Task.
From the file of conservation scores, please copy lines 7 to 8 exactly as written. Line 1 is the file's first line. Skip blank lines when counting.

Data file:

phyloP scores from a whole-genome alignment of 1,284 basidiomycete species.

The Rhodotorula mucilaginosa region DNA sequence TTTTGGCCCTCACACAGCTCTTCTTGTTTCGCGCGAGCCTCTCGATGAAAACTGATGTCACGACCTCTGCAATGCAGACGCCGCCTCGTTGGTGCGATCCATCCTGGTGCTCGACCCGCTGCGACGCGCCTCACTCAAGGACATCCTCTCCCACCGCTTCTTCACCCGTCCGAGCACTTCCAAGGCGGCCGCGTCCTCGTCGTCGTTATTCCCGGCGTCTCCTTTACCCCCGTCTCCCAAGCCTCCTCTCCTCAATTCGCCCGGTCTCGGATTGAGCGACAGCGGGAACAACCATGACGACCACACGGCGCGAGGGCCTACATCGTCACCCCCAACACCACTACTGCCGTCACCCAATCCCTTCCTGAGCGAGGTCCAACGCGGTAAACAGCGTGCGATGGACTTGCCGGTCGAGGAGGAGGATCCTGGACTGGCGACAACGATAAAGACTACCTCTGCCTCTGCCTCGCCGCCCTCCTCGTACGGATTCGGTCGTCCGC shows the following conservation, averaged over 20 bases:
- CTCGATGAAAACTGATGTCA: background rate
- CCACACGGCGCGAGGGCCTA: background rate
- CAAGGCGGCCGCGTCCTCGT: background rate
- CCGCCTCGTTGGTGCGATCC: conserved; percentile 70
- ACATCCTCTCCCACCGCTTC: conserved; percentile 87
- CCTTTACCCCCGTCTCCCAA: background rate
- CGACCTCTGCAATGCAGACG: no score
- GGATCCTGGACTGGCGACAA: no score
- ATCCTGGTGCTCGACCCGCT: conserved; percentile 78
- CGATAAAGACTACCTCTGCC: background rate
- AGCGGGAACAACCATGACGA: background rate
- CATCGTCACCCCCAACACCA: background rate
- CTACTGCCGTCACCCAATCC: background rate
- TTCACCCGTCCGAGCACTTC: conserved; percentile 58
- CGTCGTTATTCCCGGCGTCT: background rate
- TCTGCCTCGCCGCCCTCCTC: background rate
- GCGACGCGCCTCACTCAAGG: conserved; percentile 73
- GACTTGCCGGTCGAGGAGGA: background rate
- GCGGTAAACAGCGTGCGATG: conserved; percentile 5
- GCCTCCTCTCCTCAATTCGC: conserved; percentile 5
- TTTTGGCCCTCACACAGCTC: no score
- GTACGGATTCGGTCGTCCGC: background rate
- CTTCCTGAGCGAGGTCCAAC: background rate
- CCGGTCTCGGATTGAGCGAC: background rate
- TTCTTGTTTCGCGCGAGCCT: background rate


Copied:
- ACATCCTCTCCCACCGCTTC: conserved; percentile 87
- CCTTTACCCCCGTCTCCCAA: background rate